Remember all the hype about the smartwatch being the next big thing?
Well, Iíve worn my first smartwatch and it is a big thing in only one sense. The Sony Smartwatch 2 is a big ugly thing that no self-respecting person would be seen wearing in public. I wonít leave the house with it on my wrist.
Sonyís Smartwatch 2 is one of only two smartwatches to have gone on sale in New Zealand. The other is the Samsung Galaxy Gear. Both appear to be flops.
Smartwatch, not smart-looking
And thatís not surprising. Both smartwatches are ugly, expensive and next to useless.
You can buy Sonyís Smartwatch 2 for around $350. Samsungís Galaxy Gear is closer to $450.
The devices do nothing on their own. To use the Galaxy Gear you need a Samsung Galaxy Note 3 phone – thatís another $1000 or thereabouts.
Sonyís Smartwatch is less fussy. It will work with any phone that runs the latest Android version. You can pick these up for as little as $500, but a decent one is still going to cost an extra grand.
Westpac smartwatch app
One thing Sony has going for its smartwatch is that Westpac has developed an app allowing customers to check bank details from their wrist. Itís a good idea, but not enough to get me to fork out the $1200 plus needed for a smartwatch and companion handset.
So far the phones have failed to fire with consumers. There have been none of the ďwe sold a million in 24 hoursĒ press releases from Sony or Samsung.
Iíd be amazed if the two brands manage to sell a million devices between them by the end of the year. The are rumours of warehouses full of unsold, unwanted smartwatches.
Useless, let me count the ways
Why do I say these smartwatches are Ďnext to uselessí? There are three reasons.
First, they have tiny screens. This is at a time when phone makers build devices with ever bigger screens. Big screens are better because they can display more information.
Small, one inch smartwatch screens canít display much more than the time, weather and roughly a tweet or so of text information. You might see an incoming phone text message, a news headline or an email header.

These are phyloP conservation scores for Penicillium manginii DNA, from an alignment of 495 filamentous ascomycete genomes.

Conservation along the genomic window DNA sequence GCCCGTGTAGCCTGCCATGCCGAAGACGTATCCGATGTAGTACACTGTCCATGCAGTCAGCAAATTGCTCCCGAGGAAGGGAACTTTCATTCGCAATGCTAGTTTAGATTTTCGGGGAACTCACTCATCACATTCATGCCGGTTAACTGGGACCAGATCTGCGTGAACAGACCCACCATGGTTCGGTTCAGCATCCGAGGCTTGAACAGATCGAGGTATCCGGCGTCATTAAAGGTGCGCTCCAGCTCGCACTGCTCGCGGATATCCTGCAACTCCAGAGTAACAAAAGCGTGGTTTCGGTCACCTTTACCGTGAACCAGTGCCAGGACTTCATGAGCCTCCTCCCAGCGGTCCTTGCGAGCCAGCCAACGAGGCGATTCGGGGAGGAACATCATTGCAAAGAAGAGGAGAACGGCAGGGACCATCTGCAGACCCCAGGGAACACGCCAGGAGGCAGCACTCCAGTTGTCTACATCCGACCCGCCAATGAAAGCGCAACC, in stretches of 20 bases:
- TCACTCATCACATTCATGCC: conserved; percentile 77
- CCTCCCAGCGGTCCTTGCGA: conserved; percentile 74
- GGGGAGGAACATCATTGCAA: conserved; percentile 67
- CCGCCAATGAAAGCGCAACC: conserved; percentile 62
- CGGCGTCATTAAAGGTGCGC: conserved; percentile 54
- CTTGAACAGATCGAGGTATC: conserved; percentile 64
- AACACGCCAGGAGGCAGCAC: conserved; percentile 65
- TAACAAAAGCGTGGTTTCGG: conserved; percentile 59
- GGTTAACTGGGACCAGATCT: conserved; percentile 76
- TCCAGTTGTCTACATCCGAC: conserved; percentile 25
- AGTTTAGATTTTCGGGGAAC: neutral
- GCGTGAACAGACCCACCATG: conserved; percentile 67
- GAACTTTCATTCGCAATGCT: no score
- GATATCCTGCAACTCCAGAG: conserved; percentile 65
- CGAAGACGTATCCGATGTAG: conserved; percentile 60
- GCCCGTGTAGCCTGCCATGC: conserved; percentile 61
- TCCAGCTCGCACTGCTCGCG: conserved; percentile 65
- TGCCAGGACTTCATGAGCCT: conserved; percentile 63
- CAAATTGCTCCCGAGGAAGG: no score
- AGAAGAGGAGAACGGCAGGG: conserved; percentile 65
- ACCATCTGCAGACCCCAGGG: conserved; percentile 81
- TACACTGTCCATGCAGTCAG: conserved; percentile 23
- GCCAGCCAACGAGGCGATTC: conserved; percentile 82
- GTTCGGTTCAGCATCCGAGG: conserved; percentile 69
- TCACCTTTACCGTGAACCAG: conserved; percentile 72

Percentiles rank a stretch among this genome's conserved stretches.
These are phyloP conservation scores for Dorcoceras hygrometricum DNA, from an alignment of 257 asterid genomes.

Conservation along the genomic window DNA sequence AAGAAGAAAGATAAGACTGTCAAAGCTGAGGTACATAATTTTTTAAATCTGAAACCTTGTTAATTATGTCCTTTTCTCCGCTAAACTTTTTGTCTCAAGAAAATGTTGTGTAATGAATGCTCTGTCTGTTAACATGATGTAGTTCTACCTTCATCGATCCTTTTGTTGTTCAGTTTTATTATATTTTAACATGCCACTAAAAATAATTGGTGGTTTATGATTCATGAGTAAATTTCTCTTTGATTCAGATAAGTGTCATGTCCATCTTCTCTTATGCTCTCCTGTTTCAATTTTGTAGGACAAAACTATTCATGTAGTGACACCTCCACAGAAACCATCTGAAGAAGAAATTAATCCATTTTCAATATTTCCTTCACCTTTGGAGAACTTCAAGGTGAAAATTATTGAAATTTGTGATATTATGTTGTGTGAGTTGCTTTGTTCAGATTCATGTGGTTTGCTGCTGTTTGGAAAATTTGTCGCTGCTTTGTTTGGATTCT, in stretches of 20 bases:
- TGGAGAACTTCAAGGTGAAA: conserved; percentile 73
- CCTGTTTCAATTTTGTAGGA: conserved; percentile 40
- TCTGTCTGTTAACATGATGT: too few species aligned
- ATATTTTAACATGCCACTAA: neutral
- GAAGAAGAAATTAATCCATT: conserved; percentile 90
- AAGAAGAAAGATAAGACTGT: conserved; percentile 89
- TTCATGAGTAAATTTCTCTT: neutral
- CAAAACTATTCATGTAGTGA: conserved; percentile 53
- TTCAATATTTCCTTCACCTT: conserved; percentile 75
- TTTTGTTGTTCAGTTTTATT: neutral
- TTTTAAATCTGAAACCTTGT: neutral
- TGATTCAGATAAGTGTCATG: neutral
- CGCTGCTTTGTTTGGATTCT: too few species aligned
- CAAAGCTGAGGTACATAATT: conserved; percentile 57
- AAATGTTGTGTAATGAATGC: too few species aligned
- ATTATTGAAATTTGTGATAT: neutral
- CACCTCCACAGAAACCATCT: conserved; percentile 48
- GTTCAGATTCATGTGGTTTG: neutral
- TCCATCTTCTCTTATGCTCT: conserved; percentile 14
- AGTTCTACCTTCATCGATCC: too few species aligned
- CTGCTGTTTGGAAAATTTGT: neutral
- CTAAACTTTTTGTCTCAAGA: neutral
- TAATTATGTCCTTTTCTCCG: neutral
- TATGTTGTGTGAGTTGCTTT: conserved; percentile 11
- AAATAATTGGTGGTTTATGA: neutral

And you have to squint to see even that much. Oddly enough a one inch display at armís length is barely readable.
Second,† thereís nothing else you can do other than read text. You canít respond. The watch is, in effect, just another, smaller, inferior screen. Thatís all.
Third, the watches need to be relatively close to your phone. Thatís right, they need to be near a device which does pretty much everything so much better than a smartwatch can. Thatís almost the textbook definition of redundant.
Samsungís more expensive watch can couple to the phone for voice messages – that is you speak into your wrist as if thatís a good idea. Sonyís watch doesnít do this.
So all up, the first wave of smartwatches is a complete waste of time.
Do smartwatches have a future?
What about the next wave? There have been rumours Apple has a smartphone in the pipeline. My feeling is that any project never got past the drawing board. Apple is far too savvy to create expensive, ugly products that no-one wants or needs.
Other companies have smartwatches. The Pebble has received plenty of attention, but Iíve not seen any in the wild in New Zealand. Come to think of it, Iíve not seen any smartwatches in the wild in New Zealand. The only time I saw one at all was on the wrist of a colleague who was reviewing it.
Does the smartwatch have any kind of future? Thatís a difficult question because itís going to be hard to whip up interest for next generation smartwatches after the abject failure of the current product generation.
My feeling is wrist-based computers become viable when they can work exclusively with voice recognition and spoken responses. Squeezing that technology into a square inch or so of hardware is challenging, but not beyond reach.